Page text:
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Documenting Instances of Sexual Harassment In The Workplace

Documenting Instances of Sexual Harassment In The Workplace

When you are the victim of workplace sexual harassment, you have a responsibility to yourself and other workers to report it immediately. But when the sexual harassment happens to you, it might not be possible to immediately report it to a superior. Sexual harassment is prohibited by law and should not be tolerated. There are any number of reasons why you might delay in reporting an instance of workplace sexual harassment:

  • You might be afraid that you will be retaliated against.
  • You might be confused as to who you should report the sexual harassment to.
  • Your supervisor might be away from the office.
  • You might not be sure that the harassment was enough to be considered sexual harassment, and need to discuss the matter with someone.

When you are unable to report the workplace sexual harassment straight away, then it is a good idea to document the instance or instances of sexual harassment that you have experienced. By generating a record that identifies who, where, when and what happened, sexual harassment will be easier to prove once you do report it.  If possible, you should consult with an experienced sexual harassment about how to document instances of sexual harassment.

Preparing A Record

It is important to write down instances of workplace sexual harassment as soon after the incident as possible so that your memory of the incident is fresh. You will be able to remember more details and specifics if you write it down sooner rather than later. Try to write down exactly what was said to you, in the exact terms that were used by your harasser. If the sexual harassment was unwanted touching, clearly record where you were touched, how long it lasted, what you did, what your harasser did, etc. If the sexual harassment is a hostile work environment, document how the work environment has changed, and what is making the work environment hostile.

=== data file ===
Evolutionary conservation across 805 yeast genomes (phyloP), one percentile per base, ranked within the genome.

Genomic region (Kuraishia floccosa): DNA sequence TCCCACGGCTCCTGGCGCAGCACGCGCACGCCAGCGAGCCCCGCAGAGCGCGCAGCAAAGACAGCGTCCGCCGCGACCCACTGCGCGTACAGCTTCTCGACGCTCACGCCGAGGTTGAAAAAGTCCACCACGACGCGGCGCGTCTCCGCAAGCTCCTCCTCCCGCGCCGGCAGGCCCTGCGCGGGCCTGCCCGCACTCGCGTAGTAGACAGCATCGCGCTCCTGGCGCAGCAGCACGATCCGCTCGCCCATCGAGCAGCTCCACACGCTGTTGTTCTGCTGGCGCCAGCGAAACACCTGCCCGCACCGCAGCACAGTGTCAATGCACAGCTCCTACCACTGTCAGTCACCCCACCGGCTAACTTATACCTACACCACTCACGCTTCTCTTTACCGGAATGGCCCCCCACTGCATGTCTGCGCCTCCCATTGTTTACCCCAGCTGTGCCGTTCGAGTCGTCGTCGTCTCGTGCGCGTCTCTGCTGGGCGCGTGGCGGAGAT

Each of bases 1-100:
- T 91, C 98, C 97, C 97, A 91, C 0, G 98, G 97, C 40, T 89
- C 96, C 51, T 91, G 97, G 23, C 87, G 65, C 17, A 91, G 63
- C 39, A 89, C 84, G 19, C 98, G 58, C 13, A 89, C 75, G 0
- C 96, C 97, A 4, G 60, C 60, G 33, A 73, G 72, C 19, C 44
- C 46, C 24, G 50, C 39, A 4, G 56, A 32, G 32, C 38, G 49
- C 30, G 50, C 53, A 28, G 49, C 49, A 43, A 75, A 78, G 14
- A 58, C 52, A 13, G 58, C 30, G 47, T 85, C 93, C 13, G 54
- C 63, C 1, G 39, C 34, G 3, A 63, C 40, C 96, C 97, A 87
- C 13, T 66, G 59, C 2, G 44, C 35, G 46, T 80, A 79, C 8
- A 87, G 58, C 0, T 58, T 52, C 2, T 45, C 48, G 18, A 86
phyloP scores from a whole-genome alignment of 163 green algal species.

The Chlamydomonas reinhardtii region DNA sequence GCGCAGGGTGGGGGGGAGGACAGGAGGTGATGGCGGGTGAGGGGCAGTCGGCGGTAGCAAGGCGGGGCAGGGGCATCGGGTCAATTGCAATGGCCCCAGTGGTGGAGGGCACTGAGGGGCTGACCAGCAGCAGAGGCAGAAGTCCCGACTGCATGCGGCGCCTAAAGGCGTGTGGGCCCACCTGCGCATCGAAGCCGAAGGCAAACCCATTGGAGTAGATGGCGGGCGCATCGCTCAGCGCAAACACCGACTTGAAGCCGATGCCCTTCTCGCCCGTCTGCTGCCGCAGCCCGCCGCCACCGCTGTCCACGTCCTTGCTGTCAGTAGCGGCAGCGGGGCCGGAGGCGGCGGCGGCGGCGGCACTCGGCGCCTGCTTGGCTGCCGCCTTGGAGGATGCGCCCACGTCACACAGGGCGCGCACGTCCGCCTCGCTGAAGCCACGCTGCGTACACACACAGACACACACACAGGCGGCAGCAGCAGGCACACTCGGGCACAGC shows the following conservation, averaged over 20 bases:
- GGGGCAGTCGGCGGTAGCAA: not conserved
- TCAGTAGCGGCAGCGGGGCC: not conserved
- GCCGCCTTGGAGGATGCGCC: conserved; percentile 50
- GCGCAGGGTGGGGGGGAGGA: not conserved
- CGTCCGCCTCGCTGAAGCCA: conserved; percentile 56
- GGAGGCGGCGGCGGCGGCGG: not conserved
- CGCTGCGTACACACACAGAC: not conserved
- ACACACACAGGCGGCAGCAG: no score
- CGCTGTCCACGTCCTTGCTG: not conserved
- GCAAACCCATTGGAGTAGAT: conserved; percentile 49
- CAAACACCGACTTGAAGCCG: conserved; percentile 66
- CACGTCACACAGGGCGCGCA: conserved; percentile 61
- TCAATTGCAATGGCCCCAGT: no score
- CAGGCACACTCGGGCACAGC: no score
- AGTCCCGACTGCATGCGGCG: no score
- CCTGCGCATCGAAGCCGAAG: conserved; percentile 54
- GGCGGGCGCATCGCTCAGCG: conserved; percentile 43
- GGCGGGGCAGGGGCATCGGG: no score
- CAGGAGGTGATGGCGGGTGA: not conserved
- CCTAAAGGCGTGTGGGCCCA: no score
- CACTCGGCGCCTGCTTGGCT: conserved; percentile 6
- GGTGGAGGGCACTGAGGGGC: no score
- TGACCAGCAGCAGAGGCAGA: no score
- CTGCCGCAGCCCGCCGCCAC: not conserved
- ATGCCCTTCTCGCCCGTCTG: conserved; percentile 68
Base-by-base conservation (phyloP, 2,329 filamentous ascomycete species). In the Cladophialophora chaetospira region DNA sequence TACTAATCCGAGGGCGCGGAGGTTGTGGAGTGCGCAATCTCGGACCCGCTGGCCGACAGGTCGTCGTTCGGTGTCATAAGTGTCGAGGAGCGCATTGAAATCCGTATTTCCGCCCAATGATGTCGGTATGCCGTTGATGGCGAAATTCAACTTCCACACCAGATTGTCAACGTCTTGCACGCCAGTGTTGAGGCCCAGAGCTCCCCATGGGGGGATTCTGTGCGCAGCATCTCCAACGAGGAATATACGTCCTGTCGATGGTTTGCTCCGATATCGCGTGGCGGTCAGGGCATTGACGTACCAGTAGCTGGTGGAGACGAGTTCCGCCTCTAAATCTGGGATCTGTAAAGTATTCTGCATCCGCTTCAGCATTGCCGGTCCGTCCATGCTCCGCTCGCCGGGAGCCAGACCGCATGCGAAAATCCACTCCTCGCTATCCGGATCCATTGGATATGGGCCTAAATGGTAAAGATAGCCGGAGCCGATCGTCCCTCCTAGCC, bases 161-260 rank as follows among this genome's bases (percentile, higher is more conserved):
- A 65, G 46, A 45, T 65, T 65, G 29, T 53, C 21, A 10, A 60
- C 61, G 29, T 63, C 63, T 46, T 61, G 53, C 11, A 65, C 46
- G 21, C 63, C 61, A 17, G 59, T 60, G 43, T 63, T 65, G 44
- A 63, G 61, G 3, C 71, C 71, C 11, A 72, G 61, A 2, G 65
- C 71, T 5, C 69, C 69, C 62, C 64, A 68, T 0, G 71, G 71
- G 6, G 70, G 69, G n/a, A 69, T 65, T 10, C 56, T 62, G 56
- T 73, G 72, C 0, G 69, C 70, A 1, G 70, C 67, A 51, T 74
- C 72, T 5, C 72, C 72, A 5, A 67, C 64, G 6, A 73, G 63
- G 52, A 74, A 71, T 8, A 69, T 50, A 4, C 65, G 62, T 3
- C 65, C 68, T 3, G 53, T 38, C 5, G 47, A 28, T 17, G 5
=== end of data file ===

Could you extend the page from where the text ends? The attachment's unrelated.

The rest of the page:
Details are important when creating a sexual harassment log. If other co-workers saw the sexual harassment, note their names. If there is other evidence of the sexual harassment, make a note of it in your log.

Other Important Information For Your Sexual Harassment Log

If the harassment is causing you to avoid doing your job, or avoid certain areas of your workplace, you should document what areas those are and why you are avoiding them. It is also a good idea to maintain a sexual harassment log after you reported the sexual harassment. The harassment might not immediately stop, or your employer might attempt to retaliate against you, in which case, a log of this information could be useful if you have to pursue legal action over your sexual harassment claim. Your employer should not ignore your allegations of sexual harassment, and if your employer does not do so, or does not act in a timely manner, you should record this information for later use.

Call Now For A Free Initial Consultation

The Law Office of Mitchell A. Kline is committed to helping victims of workplace sexual harassment get the justice they deserve. Contact our Chicago sexual harassment attorneys today for a free consultation regarding your situation. Call us at 312-558-1454 or click here.

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